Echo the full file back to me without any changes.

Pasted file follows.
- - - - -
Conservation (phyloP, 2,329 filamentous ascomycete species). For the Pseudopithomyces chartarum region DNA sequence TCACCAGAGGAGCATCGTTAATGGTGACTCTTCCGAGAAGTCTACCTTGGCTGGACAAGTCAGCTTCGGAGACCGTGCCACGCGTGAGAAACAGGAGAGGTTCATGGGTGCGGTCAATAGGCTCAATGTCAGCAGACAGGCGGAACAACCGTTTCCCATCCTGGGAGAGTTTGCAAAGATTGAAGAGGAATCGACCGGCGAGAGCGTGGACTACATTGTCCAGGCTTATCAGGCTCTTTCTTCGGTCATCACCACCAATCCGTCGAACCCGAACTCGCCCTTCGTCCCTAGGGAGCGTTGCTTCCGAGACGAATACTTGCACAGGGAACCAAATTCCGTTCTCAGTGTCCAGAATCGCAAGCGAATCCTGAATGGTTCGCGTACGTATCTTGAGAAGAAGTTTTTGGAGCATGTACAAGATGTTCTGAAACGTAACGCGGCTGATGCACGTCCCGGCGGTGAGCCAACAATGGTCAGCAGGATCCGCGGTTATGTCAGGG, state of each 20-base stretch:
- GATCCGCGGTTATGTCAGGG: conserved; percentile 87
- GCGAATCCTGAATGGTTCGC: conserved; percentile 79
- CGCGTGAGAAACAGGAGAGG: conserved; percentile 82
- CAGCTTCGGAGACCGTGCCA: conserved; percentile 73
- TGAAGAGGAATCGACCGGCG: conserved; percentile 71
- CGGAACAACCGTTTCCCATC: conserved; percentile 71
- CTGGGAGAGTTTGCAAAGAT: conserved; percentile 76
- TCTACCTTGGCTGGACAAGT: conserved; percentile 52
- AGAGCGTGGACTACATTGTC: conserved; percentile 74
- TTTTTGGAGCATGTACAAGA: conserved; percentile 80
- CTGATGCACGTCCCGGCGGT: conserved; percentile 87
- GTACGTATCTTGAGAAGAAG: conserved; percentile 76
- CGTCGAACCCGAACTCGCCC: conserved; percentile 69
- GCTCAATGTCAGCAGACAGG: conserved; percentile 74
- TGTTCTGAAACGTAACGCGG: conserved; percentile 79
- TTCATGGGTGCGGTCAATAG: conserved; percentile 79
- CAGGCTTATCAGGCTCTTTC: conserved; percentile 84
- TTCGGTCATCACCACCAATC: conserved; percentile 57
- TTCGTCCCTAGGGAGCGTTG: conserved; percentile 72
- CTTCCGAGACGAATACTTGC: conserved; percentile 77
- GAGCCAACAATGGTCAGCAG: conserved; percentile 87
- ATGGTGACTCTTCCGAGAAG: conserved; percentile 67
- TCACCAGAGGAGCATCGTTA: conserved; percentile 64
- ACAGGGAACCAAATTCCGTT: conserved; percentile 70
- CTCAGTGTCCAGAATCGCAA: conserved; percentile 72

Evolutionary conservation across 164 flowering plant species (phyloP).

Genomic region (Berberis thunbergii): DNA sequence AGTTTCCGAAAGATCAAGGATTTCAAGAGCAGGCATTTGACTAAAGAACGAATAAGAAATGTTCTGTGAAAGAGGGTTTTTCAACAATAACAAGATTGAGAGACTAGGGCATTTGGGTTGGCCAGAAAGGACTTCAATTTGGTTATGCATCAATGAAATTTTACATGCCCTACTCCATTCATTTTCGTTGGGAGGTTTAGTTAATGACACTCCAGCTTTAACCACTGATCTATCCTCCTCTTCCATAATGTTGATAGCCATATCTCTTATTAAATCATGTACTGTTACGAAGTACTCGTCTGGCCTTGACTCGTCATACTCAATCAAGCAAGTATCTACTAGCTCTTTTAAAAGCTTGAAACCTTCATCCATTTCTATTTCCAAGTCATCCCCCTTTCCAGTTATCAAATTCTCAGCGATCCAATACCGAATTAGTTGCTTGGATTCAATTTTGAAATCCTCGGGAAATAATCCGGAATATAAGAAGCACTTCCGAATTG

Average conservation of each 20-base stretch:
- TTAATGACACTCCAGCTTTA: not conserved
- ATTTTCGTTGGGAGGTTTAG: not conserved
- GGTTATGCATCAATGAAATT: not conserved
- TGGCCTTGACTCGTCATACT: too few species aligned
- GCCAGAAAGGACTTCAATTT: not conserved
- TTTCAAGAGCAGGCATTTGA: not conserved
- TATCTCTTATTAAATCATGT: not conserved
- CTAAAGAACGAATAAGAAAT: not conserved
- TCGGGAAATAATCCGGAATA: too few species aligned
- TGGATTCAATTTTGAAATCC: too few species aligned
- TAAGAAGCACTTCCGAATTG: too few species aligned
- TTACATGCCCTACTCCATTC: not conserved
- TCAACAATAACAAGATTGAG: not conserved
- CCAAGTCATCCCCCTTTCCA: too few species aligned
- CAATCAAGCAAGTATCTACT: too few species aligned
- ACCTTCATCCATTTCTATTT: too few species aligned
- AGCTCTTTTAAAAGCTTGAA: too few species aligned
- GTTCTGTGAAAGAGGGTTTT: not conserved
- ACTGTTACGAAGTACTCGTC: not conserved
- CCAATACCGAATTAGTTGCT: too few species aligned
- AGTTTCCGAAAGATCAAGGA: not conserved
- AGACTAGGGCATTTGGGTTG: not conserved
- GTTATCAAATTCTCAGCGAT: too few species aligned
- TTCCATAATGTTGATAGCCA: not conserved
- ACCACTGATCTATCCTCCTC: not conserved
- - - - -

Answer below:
Conservation (phyloP, 2,329 filamentous ascomycete species). For the Pseudopithomyces chartarum region DNA sequence TCACCAGAGGAGCATCGTTAATGGTGACTCTTCCGAGAAGTCTACCTTGGCTGGACAAGTCAGCTTCGGAGACCGTGCCACGCGTGAGAAACAGGAGAGGTTCATGGGTGCGGTCAATAGGCTCAATGTCAGCAGACAGGCGGAACAACCGTTTCCCATCCTGGGAGAGTTTGCAAAGATTGAAGAGGAATCGACCGGCGAGAGCGTGGACTACATTGTCCAGGCTTATCAGGCTCTTTCTTCGGTCATCACCACCAATCCGTCGAACCCGAACTCGCCCTTCGTCCCTAGGGAGCGTTGCTTCCGAGACGAATACTTGCACAGGGAACCAAATTCCGTTCTCAGTGTCCAGAATCGCAAGCGAATCCTGAATGGTTCGCGTACGTATCTTGAGAAGAAGTTTTTGGAGCATGTACAAGATGTTCTGAAACGTAACGCGGCTGATGCACGTCCCGGCGGTGAGCCAACAATGGTCAGCAGGATCCGCGGTTATGTCAGGG, state of each 20-base stretch:
- GATCCGCGGTTATGTCAGGG: conserved; percentile 87
- GCGAATCCTGAATGGTTCGC: conserved; percentile 79
- CGCGTGAGAAACAGGAGAGG: conserved; percentile 82
- CAGCTTCGGAGACCGTGCCA: conserved; percentile 73
- TGAAGAGGAATCGACCGGCG: conserved; percentile 71
- CGGAACAACCGTTTCCCATC: conserved; percentile 71
- CTGGGAGAGTTTGCAAAGAT: conserved; percentile 76
- TCTACCTTGGCTGGACAAGT: conserved; percentile 52
- AGAGCGTGGACTACATTGTC: conserved; percentile 74
- TTTTTGGAGCATGTACAAGA: conserved; percentile 80
- CTGATGCACGTCCCGGCGGT: conserved; percentile 87
- GTACGTATCTTGAGAAGAAG: conserved; percentile 76
- CGTCGAACCCGAACTCGCCC: conserved; percentile 69
- GCTCAATGTCAGCAGACAGG: conserved; percentile 74
- TGTTCTGAAACGTAACGCGG: conserved; percentile 79
- TTCATGGGTGCGGTCAATAG: conserved; percentile 79
- CAGGCTTATCAGGCTCTTTC: conserved; percentile 84
- TTCGGTCATCACCACCAATC: conserved; percentile 57
- TTCGTCCCTAGGGAGCGTTG: conserved; percentile 72
- CTTCCGAGACGAATACTTGC: conserved; percentile 77
- GAGCCAACAATGGTCAGCAG: conserved; percentile 87
- ATGGTGACTCTTCCGAGAAG: conserved; percentile 67
- TCACCAGAGGAGCATCGTTA: conserved; percentile 64
- ACAGGGAACCAAATTCCGTT: conserved; percentile 70
- CTCAGTGTCCAGAATCGCAA: conserved; percentile 72

Evolutionary conservation across 164 flowering plant species (phyloP).

Genomic region (Berberis thunbergii): DNA sequence AGTTTCCGAAAGATCAAGGATTTCAAGAGCAGGCATTTGACTAAAGAACGAATAAGAAATGTTCTGTGAAAGAGGGTTTTTCAACAATAACAAGATTGAGAGACTAGGGCATTTGGGTTGGCCAGAAAGGACTTCAATTTGGTTATGCATCAATGAAATTTTACATGCCCTACTCCATTCATTTTCGTTGGGAGGTTTAGTTAATGACACTCCAGCTTTAACCACTGATCTATCCTCCTCTTCCATAATGTTGATAGCCATATCTCTTATTAAATCATGTACTGTTACGAAGTACTCGTCTGGCCTTGACTCGTCATACTCAATCAAGCAAGTATCTACTAGCTCTTTTAAAAGCTTGAAACCTTCATCCATTTCTATTTCCAAGTCATCCCCCTTTCCAGTTATCAAATTCTCAGCGATCCAATACCGAATTAGTTGCTTGGATTCAATTTTGAAATCCTCGGGAAATAATCCGGAATATAAGAAGCACTTCCGAATTG

Average conservation of each 20-base stretch:
- TTAATGACACTCCAGCTTTA: not conserved
- ATTTTCGTTGGGAGGTTTAG: not conserved
- GGTTATGCATCAATGAAATT: not conserved
- TGGCCTTGACTCGTCATACT: too few species aligned
- GCCAGAAAGGACTTCAATTT: not conserved
- TTTCAAGAGCAGGCATTTGA: not conserved
- TATCTCTTATTAAATCATGT: not conserved
- CTAAAGAACGAATAAGAAAT: not conserved
- TCGGGAAATAATCCGGAATA: too few species aligned
- TGGATTCAATTTTGAAATCC: too few species aligned
- TAAGAAGCACTTCCGAATTG: too few species aligned
- TTACATGCCCTACTCCATTC: not conserved
- TCAACAATAACAAGATTGAG: not conserved
- CCAAGTCATCCCCCTTTCCA: too few species aligned
- CAATCAAGCAAGTATCTACT: too few species aligned
- ACCTTCATCCATTTCTATTT: too few species aligned
- AGCTCTTTTAAAAGCTTGAA: too few species aligned
- GTTCTGTGAAAGAGGGTTTT: not conserved
- ACTGTTACGAAGTACTCGTC: not conserved
- CCAATACCGAATTAGTTGCT: too few species aligned
- AGTTTCCGAAAGATCAAGGA: not conserved
- AGACTAGGGCATTTGGGTTG: not conserved
- GTTATCAAATTCTCAGCGAT: too few species aligned
- TTCCATAATGTTGATAGCCA: not conserved
- ACCACTGATCTATCCTCCTC: not conserved